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From: "Otto Stolz" <>
To: Unicode List <>
Date: Tue, 21 Jul 1998 03:30:41 -0700 (PDT)
Subject: Re: LC_CTYPE locale category and character sets.
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Am 1998-07-17 um 21:15 h hat Jonathan Coxhead geschrieben:
> I'm pretty sure I have also seen, on this very list, citations for t=
> uppercase sharp s character. Is it not in anyone's sights for inclusion=
> /|
> (_|/
> /|
> (_/
>-- End of excerpt from Jonathan Coxhead

Am 1998-07-18 um 8:30 h hat Michael Everson geschrieben:
> I myself have actually seen a capital sharp s in print. A nice response=
> automatic capitalization which leaves a small sharp S in the middle of =
> capitalized word (MA=DFSTAB). It had a flat top and a kind of serif. It=
> neat.
>-- End of excerpt from Michael Everson

While <>, the
official rule, clearly states that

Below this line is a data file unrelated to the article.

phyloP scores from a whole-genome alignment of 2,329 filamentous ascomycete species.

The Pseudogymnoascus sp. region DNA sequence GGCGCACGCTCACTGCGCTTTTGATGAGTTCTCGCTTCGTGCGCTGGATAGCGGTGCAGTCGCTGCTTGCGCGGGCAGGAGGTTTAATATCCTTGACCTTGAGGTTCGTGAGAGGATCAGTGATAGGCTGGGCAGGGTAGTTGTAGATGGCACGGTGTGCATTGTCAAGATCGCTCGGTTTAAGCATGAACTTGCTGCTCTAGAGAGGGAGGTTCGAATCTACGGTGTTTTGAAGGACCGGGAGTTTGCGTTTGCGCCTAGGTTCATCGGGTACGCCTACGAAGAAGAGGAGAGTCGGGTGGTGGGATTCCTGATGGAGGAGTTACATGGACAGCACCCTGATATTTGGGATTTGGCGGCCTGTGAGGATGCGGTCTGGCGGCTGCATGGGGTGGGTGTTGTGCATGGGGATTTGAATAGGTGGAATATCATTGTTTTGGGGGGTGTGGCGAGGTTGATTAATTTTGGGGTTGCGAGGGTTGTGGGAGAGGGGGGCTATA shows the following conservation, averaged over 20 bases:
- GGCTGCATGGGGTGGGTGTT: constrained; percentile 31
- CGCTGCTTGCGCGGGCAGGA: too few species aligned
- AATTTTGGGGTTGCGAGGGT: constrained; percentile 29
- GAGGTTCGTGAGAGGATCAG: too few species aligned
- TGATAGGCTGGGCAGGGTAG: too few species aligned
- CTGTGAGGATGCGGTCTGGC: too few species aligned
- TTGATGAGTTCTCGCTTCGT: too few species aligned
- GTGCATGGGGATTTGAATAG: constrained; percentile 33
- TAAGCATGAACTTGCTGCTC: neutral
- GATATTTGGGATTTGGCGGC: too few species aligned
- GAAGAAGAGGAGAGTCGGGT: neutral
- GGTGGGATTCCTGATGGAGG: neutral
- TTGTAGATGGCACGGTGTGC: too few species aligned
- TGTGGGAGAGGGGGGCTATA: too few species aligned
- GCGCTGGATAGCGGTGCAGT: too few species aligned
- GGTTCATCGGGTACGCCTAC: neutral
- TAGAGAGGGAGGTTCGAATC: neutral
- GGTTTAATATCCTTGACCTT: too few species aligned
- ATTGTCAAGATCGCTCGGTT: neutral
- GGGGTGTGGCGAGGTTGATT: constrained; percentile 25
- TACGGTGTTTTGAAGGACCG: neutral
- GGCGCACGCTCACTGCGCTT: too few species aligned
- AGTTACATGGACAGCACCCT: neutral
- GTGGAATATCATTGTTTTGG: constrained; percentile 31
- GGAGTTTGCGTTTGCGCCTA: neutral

> when writing in capitals, "SS" is written [for lower-case "=DF"], e. g.=
> Stra=DFe -- STRASSE),
there are plans to weaken this rule.

In <>, Dr. Klaus He=
a member of the international committee, reports about their "Proposals f=
clarification and further development of the German spelling reform", thu=
> 2. As, in capitalizing, the possible replacement of "=DF" with "SS" doe=
> not appropriatly render the documentarily established spelling of
> proper nasmes ("Grosse" vs. "Gro=DFe"), the possibility will be em-
> phasized that "=DF" may be written in this case ("GRO=DFE"). This ag=
> with the previous usage (cf. Duden 1991, R 187).
Currently, these proposed modifications of the official rules are not (ye=

For capitalized proper names (likewise for typesetting proper names in sm=
caps), an uppercase variant of the sharp-S would indeed be preferable to =
current use of (lowercase) sharp-S. For all other capitalized words (and,=

indeed, for proper names) I'd prefer to stick with double-S -- but, of co=
this is more a matter of habits than of taste.

Best wishes,
   Otto Stolz

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